Baptism of Our Lord: To Jordan's River Came Our Lord

    Transfiguration: Jesus on the Mountain Peak; O Wondrous Type; 'Tis Good Lord to Be Here (end of service)

    First Sunday in Lent: A Mighty Fortress

    Fourth Sunday in Lent: God Loved the World So That He Gave

    Fifth Sunday in Lent: My Song is Love Unknown

    Palm Sunday: All Glory, Laud and Honor; Hosanna, Loud Hosanna; No Tramp of Soldiers' Marching Feet

    Maundy Thursday: O Lord We Praise Thee; What is This Bread?

    Good Friday: A Lamb Goes Uncomplaining Forth; Sing, My Tongue, the Glorious Battle; O Sacred Head, Now Wounded; Stricken, Smitten and Afflicted

    Tenebrae: In Silent Pain the Eternal Son

    Easter Vigil: First Song of Isaiah (not a hymn, but always sung outside as the Paschal candle is lit); All Ye Works of God Bless the Lord; Now All the Vault of Heaven Resounds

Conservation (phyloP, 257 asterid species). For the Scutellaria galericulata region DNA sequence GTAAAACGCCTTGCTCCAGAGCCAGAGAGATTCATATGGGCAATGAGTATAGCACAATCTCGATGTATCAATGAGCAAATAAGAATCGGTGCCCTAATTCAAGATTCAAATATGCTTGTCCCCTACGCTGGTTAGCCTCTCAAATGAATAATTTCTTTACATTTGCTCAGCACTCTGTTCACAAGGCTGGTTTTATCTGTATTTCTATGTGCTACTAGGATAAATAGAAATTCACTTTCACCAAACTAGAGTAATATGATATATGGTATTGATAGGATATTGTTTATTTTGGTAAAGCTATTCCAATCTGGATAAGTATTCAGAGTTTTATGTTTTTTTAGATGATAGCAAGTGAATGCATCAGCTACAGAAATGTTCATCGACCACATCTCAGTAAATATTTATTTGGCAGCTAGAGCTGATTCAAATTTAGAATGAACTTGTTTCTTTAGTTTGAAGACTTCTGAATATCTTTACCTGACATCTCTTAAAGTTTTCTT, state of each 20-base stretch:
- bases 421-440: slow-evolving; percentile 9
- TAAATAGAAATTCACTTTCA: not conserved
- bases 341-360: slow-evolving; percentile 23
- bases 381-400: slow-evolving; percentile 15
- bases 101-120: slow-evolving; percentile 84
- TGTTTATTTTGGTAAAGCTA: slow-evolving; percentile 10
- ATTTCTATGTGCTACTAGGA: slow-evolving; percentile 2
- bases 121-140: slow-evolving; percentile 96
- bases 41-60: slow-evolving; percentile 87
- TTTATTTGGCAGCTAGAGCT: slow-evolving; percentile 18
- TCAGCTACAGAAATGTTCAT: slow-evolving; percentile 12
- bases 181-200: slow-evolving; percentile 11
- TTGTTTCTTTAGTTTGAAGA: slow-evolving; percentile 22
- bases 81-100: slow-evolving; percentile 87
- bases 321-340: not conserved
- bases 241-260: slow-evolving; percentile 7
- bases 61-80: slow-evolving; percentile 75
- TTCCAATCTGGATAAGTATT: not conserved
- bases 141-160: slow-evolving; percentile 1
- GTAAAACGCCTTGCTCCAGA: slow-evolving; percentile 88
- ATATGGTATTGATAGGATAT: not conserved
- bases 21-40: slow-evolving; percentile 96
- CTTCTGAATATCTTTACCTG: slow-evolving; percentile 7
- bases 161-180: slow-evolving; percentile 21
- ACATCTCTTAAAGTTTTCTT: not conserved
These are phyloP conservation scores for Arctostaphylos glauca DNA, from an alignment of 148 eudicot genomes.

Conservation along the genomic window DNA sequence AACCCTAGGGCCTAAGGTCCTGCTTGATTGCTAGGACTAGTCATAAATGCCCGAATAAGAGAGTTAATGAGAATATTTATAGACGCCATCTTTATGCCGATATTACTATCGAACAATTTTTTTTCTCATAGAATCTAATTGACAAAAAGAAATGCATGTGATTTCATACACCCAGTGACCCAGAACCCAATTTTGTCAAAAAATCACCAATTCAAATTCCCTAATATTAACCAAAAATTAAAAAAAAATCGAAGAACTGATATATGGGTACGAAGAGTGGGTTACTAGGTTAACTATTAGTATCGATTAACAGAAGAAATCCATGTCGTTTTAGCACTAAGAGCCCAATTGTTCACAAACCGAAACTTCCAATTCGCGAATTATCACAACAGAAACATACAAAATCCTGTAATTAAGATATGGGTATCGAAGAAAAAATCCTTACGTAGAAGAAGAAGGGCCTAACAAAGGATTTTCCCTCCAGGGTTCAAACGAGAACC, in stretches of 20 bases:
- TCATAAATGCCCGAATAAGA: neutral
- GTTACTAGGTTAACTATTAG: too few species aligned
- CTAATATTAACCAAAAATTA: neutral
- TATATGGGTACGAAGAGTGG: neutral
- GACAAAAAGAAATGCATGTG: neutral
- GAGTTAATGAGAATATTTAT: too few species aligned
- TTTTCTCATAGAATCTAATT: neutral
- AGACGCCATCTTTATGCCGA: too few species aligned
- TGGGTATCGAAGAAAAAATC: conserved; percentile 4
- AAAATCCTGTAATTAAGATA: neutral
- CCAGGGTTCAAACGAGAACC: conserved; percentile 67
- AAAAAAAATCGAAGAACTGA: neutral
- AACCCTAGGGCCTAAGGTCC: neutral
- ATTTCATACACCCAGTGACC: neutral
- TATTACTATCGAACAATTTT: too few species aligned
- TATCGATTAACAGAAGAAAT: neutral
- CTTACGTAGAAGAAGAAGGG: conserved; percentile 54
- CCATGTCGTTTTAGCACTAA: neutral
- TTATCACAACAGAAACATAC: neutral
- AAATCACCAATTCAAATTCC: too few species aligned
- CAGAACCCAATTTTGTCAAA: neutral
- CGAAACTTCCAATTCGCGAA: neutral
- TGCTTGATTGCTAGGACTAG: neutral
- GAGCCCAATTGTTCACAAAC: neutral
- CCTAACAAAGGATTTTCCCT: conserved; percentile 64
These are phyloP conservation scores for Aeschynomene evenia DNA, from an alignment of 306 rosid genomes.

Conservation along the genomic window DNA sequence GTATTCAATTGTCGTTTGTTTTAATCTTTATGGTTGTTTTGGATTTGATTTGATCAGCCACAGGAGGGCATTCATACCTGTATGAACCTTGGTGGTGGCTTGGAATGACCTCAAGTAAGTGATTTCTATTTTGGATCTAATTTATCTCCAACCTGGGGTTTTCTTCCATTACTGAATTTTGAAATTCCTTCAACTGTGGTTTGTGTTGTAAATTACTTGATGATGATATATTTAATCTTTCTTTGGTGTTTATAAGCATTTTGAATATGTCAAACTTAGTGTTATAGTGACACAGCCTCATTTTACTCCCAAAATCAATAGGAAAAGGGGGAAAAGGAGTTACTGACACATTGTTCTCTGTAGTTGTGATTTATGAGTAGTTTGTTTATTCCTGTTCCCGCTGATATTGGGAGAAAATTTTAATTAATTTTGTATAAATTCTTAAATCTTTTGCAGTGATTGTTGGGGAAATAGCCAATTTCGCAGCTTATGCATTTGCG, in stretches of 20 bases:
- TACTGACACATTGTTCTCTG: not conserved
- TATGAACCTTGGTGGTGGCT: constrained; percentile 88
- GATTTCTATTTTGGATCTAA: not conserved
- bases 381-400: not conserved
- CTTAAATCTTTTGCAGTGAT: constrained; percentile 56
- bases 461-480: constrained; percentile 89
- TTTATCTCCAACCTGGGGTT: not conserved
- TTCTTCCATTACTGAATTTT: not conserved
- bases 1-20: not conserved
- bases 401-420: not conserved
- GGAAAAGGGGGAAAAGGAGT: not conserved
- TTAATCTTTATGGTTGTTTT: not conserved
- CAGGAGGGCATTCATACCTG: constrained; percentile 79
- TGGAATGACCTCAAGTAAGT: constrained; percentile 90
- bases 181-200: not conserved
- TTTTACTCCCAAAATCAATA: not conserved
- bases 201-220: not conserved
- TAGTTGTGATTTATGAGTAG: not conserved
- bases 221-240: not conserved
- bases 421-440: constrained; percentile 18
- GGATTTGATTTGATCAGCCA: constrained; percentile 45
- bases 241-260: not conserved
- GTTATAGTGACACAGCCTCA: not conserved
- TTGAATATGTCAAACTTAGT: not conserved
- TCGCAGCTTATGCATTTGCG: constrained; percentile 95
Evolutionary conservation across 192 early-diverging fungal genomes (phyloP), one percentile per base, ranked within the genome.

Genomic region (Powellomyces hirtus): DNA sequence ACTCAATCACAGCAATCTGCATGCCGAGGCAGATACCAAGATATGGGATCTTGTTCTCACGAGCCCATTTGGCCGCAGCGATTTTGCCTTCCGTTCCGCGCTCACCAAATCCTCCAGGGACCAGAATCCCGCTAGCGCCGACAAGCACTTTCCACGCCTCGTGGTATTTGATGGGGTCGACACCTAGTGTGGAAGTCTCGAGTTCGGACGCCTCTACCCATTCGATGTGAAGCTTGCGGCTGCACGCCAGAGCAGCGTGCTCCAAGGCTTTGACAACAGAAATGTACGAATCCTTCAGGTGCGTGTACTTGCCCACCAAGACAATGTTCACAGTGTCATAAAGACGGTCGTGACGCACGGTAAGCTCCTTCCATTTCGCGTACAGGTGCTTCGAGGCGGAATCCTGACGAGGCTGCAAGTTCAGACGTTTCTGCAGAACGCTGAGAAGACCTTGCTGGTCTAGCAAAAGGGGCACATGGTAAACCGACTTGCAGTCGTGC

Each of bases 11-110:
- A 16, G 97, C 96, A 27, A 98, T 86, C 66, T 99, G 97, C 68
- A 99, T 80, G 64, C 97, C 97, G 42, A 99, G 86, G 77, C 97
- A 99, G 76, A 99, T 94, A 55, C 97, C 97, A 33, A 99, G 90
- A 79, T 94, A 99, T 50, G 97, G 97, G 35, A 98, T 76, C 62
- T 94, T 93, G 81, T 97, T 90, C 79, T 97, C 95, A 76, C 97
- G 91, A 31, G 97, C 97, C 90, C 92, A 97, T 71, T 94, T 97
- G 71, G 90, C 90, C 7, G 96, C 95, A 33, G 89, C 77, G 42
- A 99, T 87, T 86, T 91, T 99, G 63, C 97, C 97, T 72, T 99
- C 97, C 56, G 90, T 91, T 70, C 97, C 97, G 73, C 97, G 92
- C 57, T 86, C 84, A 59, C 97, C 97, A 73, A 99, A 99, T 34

Easter: Jesus Christ is Risen Today; Come Ye Faithful Raise the Strain; I Know that My Redeemer Lives; Christ Has Arisen, Alleluia

    Second Sunday of Easter: O Sons and Daughters of the King

    Third Sunday: With High Delight

    Fourth Sunday: The King of Love My Shepherd Is; The Lord's My Shepherd, I'll Not Want; Our Paschal Lamb that Sets Us Free

    Ascension: A Hymn of Glory Let Us Sing; Alabare

    Pentecost: Come, Holy Ghost, God and Lord; O Holy Spirit, Enter In; Choir always sings Veni, Creator Spiritus

    Trinity Sunday: Holy, Holy, Holy; Holy God, We Praise Your Name; Halle, Halle for the Alleluia Verse